Kim Sundberg and Debby Clausen of San Juan Island responded when we asked this week for thoughts on ditching the switch to say they’d prefer permanent standard time. They’re both retired biologists, and they try to structure their lives “by respecting natural seasons and cycles,” they said.
“As morning people, we particularly resent dark mornings in fall and look forward to returning to standard time on Sunday,” they said.
Sabrina Martin told the Times “more children want to play outside at 4 p.m. than at 5 a.m. The same goes for many adults wanting to go for a walk after work.”
In a perfect world, shorter work days or more flexible school and work schedules would help us still enjoy some sunlight during our darkest winter days, but “since that’s not likely soon, I vote permanent daylight saving time,” Martin said.
Some readers wondered if ditching the switch is a debate that even concerns the West Coast as a whole, saying “It’s latitude, not longitude, that matters.”
Dr. Nathaniel Watson, co-director of the UW Medicine Sleep Center and a professor of neurology at UW, said adopting yearlong DST would negatively impact population health across the board due to circadian misalignment, or the misalignment between the body clock and sun clock (we’ll get to that next).
What are the long-term consequences of yearlong daylight saving time versus yearlong standard time?
Some have celebrated the push for permanent daylight saving time, while others, like Watson, who is also the director of the Harborview Medical Center Sleep Clinic, say “doing this would be akin to dosing the entire population with a permanent hour of jet lag.”
“If you think it is hard to wake up for work in the winter now, it will be much more difficult if we go to permanent DST,” Watson said, adding that the sun in winter would not rise until around 9 a.m. on Dec. 21, the day with the least daylight.
Daylight time is also associated with “a 10% increase in heart attacks, an 8% increase in stroke risk, increases in depression and suicidality,” Watson wrote for Sleep Score, “and increases in the number and severity of workplace injuries and motor vehicle accidents immediately following the time change.”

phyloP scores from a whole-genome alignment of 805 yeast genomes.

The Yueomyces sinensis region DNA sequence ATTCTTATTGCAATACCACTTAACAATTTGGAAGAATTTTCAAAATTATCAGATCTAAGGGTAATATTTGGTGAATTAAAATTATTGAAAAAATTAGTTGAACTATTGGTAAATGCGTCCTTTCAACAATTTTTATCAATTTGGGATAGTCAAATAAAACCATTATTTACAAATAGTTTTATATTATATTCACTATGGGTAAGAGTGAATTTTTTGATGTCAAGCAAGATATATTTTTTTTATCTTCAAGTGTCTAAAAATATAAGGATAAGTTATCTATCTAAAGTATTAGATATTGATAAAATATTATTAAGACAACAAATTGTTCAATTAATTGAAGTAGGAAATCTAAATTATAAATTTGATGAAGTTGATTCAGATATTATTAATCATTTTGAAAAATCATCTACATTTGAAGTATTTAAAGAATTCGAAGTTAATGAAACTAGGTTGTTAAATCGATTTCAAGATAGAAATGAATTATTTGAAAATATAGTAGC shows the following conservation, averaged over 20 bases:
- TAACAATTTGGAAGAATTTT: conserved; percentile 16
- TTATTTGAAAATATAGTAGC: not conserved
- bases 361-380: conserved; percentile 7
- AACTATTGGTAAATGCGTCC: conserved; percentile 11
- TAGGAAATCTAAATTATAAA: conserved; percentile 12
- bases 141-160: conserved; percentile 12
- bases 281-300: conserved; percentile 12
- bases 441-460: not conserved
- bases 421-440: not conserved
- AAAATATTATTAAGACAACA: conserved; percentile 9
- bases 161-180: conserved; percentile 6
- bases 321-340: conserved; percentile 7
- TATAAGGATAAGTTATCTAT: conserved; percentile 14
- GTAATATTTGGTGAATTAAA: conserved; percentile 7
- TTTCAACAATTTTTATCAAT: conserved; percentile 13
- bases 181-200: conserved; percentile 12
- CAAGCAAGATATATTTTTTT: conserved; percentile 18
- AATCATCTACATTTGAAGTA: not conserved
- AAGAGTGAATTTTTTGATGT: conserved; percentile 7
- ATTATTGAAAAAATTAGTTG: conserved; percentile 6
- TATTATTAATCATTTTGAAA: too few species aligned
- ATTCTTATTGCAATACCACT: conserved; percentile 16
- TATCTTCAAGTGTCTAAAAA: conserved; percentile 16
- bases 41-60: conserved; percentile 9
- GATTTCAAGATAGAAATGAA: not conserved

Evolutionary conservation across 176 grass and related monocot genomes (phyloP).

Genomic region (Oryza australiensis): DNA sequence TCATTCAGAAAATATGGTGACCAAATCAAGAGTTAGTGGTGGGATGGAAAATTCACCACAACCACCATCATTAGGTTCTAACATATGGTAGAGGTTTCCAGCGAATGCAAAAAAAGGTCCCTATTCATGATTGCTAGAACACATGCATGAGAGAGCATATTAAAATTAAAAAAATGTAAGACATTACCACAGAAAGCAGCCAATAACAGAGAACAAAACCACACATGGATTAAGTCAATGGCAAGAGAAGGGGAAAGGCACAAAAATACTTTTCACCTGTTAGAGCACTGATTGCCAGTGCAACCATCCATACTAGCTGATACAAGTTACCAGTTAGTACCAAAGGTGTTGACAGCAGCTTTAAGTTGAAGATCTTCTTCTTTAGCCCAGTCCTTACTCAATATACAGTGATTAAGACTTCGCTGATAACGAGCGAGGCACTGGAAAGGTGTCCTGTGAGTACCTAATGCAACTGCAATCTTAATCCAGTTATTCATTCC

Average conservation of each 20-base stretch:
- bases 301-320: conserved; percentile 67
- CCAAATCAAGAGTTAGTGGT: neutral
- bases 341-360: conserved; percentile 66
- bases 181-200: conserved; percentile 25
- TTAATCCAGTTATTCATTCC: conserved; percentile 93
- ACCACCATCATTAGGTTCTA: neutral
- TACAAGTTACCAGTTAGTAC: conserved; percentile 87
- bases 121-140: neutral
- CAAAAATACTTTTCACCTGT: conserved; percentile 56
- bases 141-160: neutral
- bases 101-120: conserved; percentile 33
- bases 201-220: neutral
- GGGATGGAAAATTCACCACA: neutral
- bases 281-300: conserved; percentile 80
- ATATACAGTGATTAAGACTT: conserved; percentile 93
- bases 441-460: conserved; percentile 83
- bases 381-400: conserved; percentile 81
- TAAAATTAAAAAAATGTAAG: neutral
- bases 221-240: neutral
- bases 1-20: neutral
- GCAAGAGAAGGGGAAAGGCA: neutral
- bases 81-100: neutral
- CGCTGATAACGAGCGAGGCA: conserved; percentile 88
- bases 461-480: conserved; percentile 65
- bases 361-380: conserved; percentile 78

Stuart Weiss of Seattle responded to our call for questions and said that at 93, it takes him several weeks to recover from switching the clocks. Once a fan of daylight saving time, he now agrees with the health experts that it’s best to stay on standard time.
“It will certainly make my old age more comfortable,” he said.
According to Watson, the connection between our health and sunlight can be explained by recognizing three clocks — the sun clock, the body clock and the social clock.
Each of us has an internal body clock that regulates functions like hormone fluctuations and sleep. Our internal clock evolved to align with the sunrise and sunset in a 24-hour day, or the sun clock.
Our internal clock runs a little bit longer than 24 hours in most of us, but the sun steps in each morning help us out. Sunlight gently pulls us back into the 24-hour cycle of the sun clock by sending signals to specialized receptors in our eyes.
When the sun sets, the decrease in light signals to our body clock that it’s time to produce hormones such as melatonin, which promotes sleep.
Sunlight shapes our behavior, Watson said, and causes our body clock to function optimally in regards to our health and well-being.
When our daily schedules shift by an hour each March, the sun stays put — the natural relationship between our internal clock and the sun clock is disrupted, and the results are the negative effects on our health due to circadian misalignment.
Although we’ll fall back into sync with the sun on Sunday, it’s been eight long months for our internal clocks. Here are some tips from the Farmers’ Almanac to help keep your sleep schedule, and your health, on track:
- In the days following the time change, stop drinking caffeinated beverages 4 to 6 hours before bedtime. Avoid alcohol in the evening. Also, if you exercise, avoid workouts within 4 hours of bedtime. Working out raises your body temperature temporarily, which can make it harder to fall asleep.
- Get at least 7 hours of sleep on the days before and after the time change. If you have trouble with the time change, help your body slowly adjust by shifting bedtime 15 to 20 minutes each night.
- On the days around the time change, eat at the same time or even a little early. Try to shift your mealtime forward 15 minutes for a few days in a row to help ease the transition. If you’re craving a snack, choosing foods high in protein, not carbs, can help.
- If you’re tired, take a cat nap (no longer than 20 minutes) during the day instead of continuing without any sleep.
- If it’s not raining (which it probably will be), go outside and soak in some morning sunlight on Sunday to help regulate your internal clock.